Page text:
To evaluate the performance, three metrics were used: the RMSE on a held-out test of nominal data, the detection time, and whether or not a false detection occurred. Two faults are chosen for analysis: Fault 1, which is a step change in A/C feed ratio in stream 4, and Fault 13, which is a slow drift of the reaction kinetics. In both cases, the testing dataset is used and the faults are introduced at t = 160 . The mean detection time is defined as the average detection time for all models in which the detection time is greater than 160 and the number of false detections is defined as the number of models where there is a detection before 160. For a given model, either a detection time or a false detection time is recorded.

3.3. Addition of Missing Data

Four types of missingness were considered: random, sensor drop-out, multi-rate, and censoring. The types of missingness were chosen based on the authors’ experience with realizations of missing data in process datasets. Random, sensor drop-out, and multi-rate missingness are all MCAR but have different patterns: random exhibits no pattern, sensor drop-out is correlated in time, and multi-rate has a known frequency of missingness in time. Censor missingness is NMAR. Examples of the patterns are shown in Figure 1. In all cases, a full dataset is generated or obtained and measurements are removed to represent the missing data mechanism. For instance, in the censoring case, a random set of variables is selected to be censored from above or below. The censoring level for each variable is then iteratively updated until the desired level of missingness is achieved. The location of the code used to introduce missing can be found in the Supplementary Materials. Missing data are introduced at levels of 1, 5, 10, and 15% for the Gaussian datasets. The multi-rate pattern is not considered for the 1% missingness level for the Gaussian datasets. The TEP is naturally a multi-rate missing data problem at a level of 21% [44]. TEP is individually combined with random, sensor drop-out, and censored missingness to total 25%.

3.4. Results

The results of the Gaussian simulations are shown in Figure 2, Figure 3 and Figure 4. SVDImpute and the probabilistic methods (PPCA, PPCA-M, and BPCA) performed the best overall. As the missingness level increased, the probabilistic models performed slightly better, except for SVDImpute performing better for censored data at low levels of missingness. PCADA never outperformed SVDImpute. ALS and the alternating methods both suffered from finding local optima and performed very poorly, as evidenced by the large standard deviations. ALM failed to converge in many cases, and sometimes in all cases, as in the d > n scenarios. The SVT approach fell in the middle while never outperforming the best approaches. For d > n , most approaches did only slightly better than mean imputation whereas significant improvements were observed for n d , especially in the censoring case.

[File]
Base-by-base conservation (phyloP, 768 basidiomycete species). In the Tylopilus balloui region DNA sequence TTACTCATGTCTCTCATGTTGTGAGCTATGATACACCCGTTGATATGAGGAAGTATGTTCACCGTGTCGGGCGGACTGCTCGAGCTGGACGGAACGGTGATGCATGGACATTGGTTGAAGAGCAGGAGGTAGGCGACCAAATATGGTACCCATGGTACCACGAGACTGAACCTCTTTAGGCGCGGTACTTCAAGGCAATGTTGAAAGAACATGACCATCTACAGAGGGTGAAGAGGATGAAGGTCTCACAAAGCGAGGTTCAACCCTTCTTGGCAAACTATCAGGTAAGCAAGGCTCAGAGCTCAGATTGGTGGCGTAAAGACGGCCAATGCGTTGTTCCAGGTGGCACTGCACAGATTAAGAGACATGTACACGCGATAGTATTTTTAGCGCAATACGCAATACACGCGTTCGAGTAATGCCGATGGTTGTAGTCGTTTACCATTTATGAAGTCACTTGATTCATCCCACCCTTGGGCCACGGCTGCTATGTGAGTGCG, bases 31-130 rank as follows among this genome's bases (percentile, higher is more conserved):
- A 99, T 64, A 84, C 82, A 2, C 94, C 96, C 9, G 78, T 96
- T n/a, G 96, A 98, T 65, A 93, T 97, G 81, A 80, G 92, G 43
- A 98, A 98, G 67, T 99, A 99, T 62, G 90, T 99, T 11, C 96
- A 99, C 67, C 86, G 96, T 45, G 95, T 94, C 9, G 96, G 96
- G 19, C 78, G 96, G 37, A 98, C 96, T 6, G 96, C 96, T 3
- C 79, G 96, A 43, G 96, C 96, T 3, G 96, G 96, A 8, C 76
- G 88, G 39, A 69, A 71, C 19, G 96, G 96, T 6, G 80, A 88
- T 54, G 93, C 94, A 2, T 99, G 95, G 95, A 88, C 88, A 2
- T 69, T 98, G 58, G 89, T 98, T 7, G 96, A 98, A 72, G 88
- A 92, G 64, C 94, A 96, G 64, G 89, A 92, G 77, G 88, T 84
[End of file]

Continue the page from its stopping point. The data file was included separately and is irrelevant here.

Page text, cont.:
For the TEP, the results of the reconstruction task are shown in Figure 5. For all missingness types, ALS and SVDImpute performed well. ALM failed to converge and Alternating and BPCA had poor results. PPCA, PPCA-M, and SVT performed moderately well, but were more affected by censoring than ALS and SVDImpute. The minimum, average, and maximum number of PCs used in the models, as determined by parallel analysis can be found in Table 1. The number of PCs chosen by SVDImpute, PPCA, and BPCA were very consistent whereas Alternating and PCADA had widely varying number of PCs. Across all methods, the amount of variability in the number of PCs is larger in the censoring case. The results of the fault detection task are in Table 2 and Table 3. For Fault 1, ALS and SVD had the best performance overall, with low detection times and few false detections. MI performed well in terms of detection time but had many false detections. PCADA and BPCA performed the worst overall. For Fault 13, SVT performed the best in the random and drop-out cases, whereas SVDImpute performed the best for the censoring case. PCADA and BPCA again performed the worst overall. ALM was excluded from analysis as no model was learned during the training phase.